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Recently a client asked me about being resilient.
“I don’t really know what that means,” she said. “I’m trying to stay positive and keep going — is that resilient?”
I assured her that it was. And I realized that many of us use that word, but aren’t clear what we need to do or be in order to cultivate resilience.
Resilience is created by a set of belief, attitudes, and practices. It is not something we are born with. Rather, resilience is an accumulation of how we think and act over a period of time. It is something we can build up (like a bank account) and something we can spend down (like trying to live through a pandemic or managing the daily work of living with chronic illness).
Most of us have spent down our resilience stores over the past weeks, and some of us have had to spend ours down for a lot longer than that.
So, the real question is: How do we build resilience back up? Especially when we are tired and stressed?
A recent Harvard Business Review issue had an article on resilience that identified three primary practices that can build resilience, and they seem practical and doable, even — or especially — in these times.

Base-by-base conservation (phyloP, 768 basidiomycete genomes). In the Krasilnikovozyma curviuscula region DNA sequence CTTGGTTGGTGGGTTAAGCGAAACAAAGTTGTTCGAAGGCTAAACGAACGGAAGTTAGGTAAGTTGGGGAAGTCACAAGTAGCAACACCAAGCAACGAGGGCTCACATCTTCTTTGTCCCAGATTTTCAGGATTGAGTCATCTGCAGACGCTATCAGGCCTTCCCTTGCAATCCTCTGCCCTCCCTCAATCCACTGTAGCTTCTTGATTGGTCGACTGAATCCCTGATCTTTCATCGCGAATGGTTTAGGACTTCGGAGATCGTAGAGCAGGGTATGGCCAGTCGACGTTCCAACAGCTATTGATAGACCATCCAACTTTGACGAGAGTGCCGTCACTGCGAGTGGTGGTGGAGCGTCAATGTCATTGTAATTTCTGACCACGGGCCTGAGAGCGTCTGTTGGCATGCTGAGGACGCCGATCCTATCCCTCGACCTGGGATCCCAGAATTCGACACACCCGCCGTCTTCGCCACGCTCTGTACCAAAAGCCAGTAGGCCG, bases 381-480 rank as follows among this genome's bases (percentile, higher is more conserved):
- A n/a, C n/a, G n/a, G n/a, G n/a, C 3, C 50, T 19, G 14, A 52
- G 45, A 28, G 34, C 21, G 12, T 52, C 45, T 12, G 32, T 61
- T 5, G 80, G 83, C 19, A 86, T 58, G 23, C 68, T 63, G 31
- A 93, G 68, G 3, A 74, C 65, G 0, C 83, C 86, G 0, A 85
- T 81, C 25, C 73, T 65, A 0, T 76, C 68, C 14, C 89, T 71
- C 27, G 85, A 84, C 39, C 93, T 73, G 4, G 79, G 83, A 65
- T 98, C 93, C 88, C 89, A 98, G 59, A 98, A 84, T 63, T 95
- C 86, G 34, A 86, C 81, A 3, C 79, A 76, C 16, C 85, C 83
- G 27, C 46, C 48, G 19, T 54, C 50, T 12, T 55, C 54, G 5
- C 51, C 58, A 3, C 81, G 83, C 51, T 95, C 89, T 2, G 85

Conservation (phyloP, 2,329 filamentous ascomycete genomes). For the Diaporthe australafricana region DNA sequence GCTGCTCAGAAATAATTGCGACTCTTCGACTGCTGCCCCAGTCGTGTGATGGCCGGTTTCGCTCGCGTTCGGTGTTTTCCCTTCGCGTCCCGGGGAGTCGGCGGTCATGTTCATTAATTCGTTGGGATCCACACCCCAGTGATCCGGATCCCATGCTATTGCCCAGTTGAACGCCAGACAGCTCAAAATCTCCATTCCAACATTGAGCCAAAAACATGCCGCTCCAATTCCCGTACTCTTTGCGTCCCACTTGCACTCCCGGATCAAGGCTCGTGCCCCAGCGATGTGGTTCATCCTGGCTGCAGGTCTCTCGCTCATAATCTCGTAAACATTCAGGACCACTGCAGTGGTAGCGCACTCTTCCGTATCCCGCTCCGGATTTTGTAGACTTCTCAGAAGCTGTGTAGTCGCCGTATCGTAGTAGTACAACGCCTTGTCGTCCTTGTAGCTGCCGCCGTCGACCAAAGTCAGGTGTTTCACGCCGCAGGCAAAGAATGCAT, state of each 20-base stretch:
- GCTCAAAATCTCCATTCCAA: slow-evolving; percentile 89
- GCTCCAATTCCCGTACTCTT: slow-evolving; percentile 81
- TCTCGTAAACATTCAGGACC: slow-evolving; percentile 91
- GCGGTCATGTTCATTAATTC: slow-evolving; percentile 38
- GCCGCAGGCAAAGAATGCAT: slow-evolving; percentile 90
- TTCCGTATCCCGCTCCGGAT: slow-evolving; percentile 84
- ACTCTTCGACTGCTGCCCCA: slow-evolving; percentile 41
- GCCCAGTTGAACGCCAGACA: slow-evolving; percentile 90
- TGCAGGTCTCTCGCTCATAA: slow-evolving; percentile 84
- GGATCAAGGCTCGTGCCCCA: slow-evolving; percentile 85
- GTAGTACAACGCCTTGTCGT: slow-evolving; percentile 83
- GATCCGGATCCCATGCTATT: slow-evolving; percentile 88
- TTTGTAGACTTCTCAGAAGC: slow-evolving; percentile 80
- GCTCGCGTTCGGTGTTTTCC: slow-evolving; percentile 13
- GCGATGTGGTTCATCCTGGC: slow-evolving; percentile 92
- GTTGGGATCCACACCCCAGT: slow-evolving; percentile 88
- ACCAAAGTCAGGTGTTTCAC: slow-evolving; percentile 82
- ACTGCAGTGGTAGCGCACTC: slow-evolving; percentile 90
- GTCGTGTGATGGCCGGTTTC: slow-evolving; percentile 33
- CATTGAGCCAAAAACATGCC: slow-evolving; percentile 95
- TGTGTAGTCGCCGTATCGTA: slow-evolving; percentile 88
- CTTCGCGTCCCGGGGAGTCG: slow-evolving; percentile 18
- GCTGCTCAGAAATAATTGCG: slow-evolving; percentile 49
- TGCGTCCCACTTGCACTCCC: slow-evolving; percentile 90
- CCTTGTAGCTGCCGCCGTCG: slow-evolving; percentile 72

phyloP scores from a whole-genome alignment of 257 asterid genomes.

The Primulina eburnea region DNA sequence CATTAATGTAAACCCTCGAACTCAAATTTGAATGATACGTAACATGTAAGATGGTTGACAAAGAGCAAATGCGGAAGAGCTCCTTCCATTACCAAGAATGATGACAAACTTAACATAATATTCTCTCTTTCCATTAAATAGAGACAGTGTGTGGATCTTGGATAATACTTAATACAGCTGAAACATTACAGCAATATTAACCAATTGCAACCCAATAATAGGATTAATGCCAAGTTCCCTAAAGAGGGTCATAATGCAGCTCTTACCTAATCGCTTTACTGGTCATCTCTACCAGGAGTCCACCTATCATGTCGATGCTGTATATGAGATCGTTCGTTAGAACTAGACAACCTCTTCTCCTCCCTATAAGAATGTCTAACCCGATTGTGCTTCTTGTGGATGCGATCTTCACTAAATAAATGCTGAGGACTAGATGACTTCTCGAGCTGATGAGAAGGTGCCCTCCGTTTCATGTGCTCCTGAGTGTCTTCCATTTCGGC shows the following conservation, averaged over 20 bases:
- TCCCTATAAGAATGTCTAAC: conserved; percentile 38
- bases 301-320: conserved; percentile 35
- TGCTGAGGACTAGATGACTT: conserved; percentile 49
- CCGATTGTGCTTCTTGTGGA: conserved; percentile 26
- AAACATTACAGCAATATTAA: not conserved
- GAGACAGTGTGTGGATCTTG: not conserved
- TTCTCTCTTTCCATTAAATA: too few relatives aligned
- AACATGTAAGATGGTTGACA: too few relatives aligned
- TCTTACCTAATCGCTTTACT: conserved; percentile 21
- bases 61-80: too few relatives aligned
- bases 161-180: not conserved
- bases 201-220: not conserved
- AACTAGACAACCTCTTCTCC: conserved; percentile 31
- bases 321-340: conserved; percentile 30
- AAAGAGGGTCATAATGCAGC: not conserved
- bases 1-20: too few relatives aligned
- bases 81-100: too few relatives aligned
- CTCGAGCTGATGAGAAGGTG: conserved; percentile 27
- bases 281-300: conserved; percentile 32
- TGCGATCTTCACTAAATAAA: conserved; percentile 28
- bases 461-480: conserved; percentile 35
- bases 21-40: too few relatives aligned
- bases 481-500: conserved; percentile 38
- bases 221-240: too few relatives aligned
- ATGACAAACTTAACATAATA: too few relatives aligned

1. A commitment to something beyond yourself
Have a reason to get up in the morning. Have someone or something that gives you a sense of purpose and draws you out into action and maybe even fuels hope. It can be a person, a pet, a job, or even your plants. It can be your creative pursuits, your friends, your dedication to a cause. That commitment helps you build your resilience.
2. Radical acceptance of what is
This is, of course, more challenging. Whether your illness, this time in history, whatever feels not fair in life — what does it mean to accept it? This does not mean passive acquiescence to injustice or the hand we’ve been dealt, but it does mean we say, “OK. This is what is. How do I live with it? How do I work with it so it doesn’t crush me?”
The radical (root) acceptance is not to rage against what we cannot change, but to live into the reality and see where it takes us. When we can live into this attitude, it will support our resilience.
3. The ability to improvise
The article called this a hallmark of resilience, which intrigued me. I hadn’t heard this before in the top three. Yet it makes so much sense. Think of all the ways you have improvised since your diagnosis. You have learned workarounds with your schedule, with your ability to exercise, with work, with relationships — you are always making it up as you go.
Sometimes that feels like a drag. I have to figure out how to do this — again! But what if you could reframe this as a creative act, an improv. Improvising invites you to remember again that you can make it work. You are creative and resourceful. That is resilience.
Continue to add to your resilience reserves. You’ve got this.
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